Former Senator Says ‘Women Sick of All These Guns.’ Women Say Otherwise • NSSF

Former Senator Says ‘Women Sick of All These Guns.’ Women Say Otherwise • NSSF


September 4, 2020

Former Senator Says ‘Women Sick of All These Guns.’ Women Say Otherwise


By Larry Keane

Former U.S. Senator Claire McCaskill (D-Mo.) was replaced by voters in 2018 and is now a political talk show pundit. During a discussion about the violence erupting in America’s communities, including Kenosha, Wisconsin, Portland, Oregon and her home-state St. Louis, Missouri, Sen. McCaskill opined women are “sick of all these guns.” Data shows she couldn’t be more mistaken.

Not So Show-Me Senator

Missouri is a state with strong Second Amendment approval and Sen. McCaskill tried to hide her antigun beliefs while in office. She was caught talking about her support for more gun control when she thought no voters would hear. Even her staff was recorded describing the senator’s Second Amendment voter deception. When pressed why she wasn’t more vocal for gun control, a staffer bluntly stated, “But she doesn’t openly go out and support groups like Moms Demand Action or just like other groups that are related to that. Because that could hurt, her ability to get elected.”

On gun control, Sen. McCaskill supported a grab-bag of favorites, including reinstating a so-called “Assault Weapons Ban,” limiting so-called “large capacity magazines,” expanding background checks and even voting against a right-to-carry reciprocity bill.

Violence, Rioting and Surging Firearm Sales

As the coronavirus pandemic escalated, Americans became concerned for their safety and the safety of their families and neighborhoods. They watched as local law enforcement were stretched thin and unable to quickly respond to calls for help. Criminals were released from jails, many of whom committed more crimes. Prosecutors announced they wouldn’t prosecute criminals, inviting law-breakers to act. With cities facing violence, looting and rioting, calls to “defund the police” echoed. Close to Sen. McCaskill’s home, the McCloskey’s of St. Louis made national headlines for exercising their right to protect their home.

These legitimate concerns spurned historic numbers of Americans to buy firearms in 2020. More than 13 million have done so, including more than 5 million first-timers.

Women Gun Owners Growing Fast

Speaking on TV about violent riots and how they may affect November’s presidential election, former Sen. McCaskill stated women had had enough. She said “And, you know, the American suburban women, they see that. And they don’t like everybody having an AR-15. That’s part of the problem in America right now.” She continued, “And the guns is a huge part of this. And women in America are sick of all of these guns…”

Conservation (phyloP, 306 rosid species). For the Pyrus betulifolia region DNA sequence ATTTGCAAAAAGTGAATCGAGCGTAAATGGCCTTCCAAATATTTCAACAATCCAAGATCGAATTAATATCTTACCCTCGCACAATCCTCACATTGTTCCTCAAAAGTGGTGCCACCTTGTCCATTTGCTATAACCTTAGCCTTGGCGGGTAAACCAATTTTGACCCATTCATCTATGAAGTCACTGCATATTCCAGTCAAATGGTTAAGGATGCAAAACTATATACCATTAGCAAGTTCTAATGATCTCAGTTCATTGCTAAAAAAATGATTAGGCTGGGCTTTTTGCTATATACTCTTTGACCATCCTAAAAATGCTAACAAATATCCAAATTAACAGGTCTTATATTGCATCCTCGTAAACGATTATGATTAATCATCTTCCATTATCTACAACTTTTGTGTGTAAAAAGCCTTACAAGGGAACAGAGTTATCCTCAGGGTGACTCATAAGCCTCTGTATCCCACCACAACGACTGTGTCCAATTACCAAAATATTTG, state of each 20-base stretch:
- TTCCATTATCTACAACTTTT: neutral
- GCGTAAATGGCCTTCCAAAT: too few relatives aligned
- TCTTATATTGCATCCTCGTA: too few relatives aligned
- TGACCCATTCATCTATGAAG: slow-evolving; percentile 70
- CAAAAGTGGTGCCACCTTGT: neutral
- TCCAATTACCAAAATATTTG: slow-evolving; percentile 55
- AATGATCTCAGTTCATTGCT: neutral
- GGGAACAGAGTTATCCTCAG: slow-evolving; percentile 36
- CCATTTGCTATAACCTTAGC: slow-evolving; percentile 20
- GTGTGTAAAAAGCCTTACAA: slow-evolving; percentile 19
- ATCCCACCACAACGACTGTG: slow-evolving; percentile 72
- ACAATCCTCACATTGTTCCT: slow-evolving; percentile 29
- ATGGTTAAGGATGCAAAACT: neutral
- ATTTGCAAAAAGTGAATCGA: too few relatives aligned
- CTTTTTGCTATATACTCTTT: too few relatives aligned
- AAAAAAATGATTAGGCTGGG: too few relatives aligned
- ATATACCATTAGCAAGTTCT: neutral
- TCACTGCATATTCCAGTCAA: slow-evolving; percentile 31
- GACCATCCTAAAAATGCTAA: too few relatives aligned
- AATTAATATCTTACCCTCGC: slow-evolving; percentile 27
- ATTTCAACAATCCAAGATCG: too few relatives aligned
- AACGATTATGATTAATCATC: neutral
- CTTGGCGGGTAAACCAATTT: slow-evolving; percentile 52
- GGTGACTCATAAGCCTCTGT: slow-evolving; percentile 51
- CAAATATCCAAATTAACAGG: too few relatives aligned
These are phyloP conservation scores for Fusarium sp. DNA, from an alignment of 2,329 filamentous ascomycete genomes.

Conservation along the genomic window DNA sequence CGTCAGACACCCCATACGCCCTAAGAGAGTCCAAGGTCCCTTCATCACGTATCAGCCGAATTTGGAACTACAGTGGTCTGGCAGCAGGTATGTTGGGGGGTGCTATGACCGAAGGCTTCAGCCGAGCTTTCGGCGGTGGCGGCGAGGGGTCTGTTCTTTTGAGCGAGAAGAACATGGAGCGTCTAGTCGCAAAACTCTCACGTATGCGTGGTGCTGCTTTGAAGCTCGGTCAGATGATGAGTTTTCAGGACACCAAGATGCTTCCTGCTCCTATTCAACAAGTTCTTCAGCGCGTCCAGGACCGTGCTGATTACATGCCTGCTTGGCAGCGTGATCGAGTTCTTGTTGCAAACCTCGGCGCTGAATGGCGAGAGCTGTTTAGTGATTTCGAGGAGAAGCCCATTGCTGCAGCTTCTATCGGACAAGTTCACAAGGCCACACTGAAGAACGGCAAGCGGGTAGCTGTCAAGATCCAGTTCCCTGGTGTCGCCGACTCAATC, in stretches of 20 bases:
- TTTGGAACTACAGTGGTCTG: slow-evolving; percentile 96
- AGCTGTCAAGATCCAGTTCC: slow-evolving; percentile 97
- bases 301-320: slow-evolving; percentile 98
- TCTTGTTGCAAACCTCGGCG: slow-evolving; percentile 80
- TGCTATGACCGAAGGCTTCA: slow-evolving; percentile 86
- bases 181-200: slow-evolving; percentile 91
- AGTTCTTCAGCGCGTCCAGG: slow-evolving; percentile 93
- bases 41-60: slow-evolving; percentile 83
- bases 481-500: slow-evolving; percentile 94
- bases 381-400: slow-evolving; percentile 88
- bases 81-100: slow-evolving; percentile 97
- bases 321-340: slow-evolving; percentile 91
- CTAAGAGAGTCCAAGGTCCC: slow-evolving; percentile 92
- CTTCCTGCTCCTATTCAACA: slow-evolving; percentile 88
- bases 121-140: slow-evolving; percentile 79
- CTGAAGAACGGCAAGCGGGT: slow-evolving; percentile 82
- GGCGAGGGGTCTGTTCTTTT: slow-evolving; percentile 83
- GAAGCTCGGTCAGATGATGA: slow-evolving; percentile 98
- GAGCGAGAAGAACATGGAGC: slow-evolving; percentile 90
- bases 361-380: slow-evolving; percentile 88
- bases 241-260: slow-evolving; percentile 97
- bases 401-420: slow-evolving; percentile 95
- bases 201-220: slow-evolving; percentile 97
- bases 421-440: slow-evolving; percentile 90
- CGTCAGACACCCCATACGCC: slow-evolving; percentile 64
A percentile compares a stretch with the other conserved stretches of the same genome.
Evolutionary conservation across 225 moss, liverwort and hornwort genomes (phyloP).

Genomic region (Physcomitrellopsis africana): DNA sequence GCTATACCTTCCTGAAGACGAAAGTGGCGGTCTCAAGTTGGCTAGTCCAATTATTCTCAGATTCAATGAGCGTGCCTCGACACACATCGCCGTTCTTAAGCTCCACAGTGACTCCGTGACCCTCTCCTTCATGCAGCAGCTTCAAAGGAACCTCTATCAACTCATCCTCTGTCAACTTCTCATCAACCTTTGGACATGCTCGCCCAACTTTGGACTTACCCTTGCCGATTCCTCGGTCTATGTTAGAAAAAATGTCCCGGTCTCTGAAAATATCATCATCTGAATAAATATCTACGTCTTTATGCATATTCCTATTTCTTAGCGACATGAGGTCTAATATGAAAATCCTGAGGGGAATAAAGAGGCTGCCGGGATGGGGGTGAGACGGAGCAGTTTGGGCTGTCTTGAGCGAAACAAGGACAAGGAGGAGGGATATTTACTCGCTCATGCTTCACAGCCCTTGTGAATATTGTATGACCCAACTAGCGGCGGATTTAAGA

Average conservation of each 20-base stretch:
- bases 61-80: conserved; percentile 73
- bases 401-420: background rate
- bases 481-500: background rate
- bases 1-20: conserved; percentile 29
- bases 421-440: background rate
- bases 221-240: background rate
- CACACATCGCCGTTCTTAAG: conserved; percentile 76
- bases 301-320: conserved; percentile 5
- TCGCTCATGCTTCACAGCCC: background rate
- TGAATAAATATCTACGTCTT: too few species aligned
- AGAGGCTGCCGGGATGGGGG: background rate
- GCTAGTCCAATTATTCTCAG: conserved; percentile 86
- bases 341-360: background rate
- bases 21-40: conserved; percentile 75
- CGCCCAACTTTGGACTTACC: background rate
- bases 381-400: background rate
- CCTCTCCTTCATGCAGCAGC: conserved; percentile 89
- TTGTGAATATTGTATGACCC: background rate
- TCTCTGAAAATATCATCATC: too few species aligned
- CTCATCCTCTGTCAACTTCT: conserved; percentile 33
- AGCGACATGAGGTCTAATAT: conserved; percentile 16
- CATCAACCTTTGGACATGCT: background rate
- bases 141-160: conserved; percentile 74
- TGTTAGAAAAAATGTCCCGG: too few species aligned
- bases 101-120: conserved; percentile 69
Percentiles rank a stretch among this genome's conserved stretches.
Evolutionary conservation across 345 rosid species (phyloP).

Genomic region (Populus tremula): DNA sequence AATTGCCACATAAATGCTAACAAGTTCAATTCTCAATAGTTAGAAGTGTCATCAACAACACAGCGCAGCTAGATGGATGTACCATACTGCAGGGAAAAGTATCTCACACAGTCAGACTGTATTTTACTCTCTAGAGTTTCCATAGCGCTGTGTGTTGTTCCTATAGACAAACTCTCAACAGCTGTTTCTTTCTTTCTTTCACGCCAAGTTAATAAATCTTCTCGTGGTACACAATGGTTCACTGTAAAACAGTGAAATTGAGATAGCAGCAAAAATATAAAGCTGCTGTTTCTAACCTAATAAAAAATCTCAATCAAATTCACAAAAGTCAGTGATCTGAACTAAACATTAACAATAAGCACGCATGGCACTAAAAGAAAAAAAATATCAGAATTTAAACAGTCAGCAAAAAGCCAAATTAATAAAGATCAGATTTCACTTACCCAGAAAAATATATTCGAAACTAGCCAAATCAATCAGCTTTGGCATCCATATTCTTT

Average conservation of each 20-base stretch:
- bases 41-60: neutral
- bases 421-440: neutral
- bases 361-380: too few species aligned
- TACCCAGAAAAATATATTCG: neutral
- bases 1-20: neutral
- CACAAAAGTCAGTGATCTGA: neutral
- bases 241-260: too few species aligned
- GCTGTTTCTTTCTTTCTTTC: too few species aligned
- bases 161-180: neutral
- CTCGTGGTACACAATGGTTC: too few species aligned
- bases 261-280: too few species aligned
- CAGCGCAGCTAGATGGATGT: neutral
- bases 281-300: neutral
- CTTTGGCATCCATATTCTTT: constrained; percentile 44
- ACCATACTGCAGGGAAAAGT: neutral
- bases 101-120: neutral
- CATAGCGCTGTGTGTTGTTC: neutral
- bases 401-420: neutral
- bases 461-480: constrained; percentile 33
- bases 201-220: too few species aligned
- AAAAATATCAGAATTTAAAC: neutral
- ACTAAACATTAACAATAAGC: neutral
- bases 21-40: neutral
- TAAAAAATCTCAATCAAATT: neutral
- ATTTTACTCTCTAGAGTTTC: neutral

Data tells a different story. The continuing surge of firearm ownership in America includes women as one of the fastest-growing demographics, continuing a 20-year trend. In 2003, 13 percent of women identified as gun owners. Today that number totals around 25 percent. A quarter of those female gun owners said self-protection was their main reason for purchasing a gun and a whopping 70 percent affirmed owning a gun was essential to their personal freedom.

2020 sales have grown those numbers. Former Sen. McCaskill may be inconvenienced to learn of the nearly 13 million new firearms in the past 8 months, 5 million were purchased by first-time owners and nearly 2 million were women.

Data also shows handguns and Modern Sporting Rifles, including the AR-15 model former Sen. McCaskill mentioned, are among the most popular-selling firearms, for reasons of personal protection. Women aren’t just buying guns and placing them in a safe or storing them away either. Women’s firearm training courses are booked solid, shooting ranges across the country are hosting ladies night events and women are practicing to ensure they are confident gun users. The ‘Soccer Mom’ has become the ‘Security Mom’ as they’ve taken their concerns, jumped off the fence and went right to the gun retail counter.

Former Sen. McCaskill is right. Women are concerned watching current events. But they aren’t “sick of all these guns.” Violence, rioting, looting and calls to reduce law enforcement are prompting women to take their safety, and the safety of their families, into their hands. That’s why the Second Amendment exists.

NSSF launched the #GUNVOTE campaign to help educate and activate all gun-owning voters so they don’t risk their rights on November 3rd.

You may also be interested in:

First-Time Gun Buyers Grow to Nearly 5 Million in 2020

Diversity in Gun Ownership Nothing New to Firearm Industry

 




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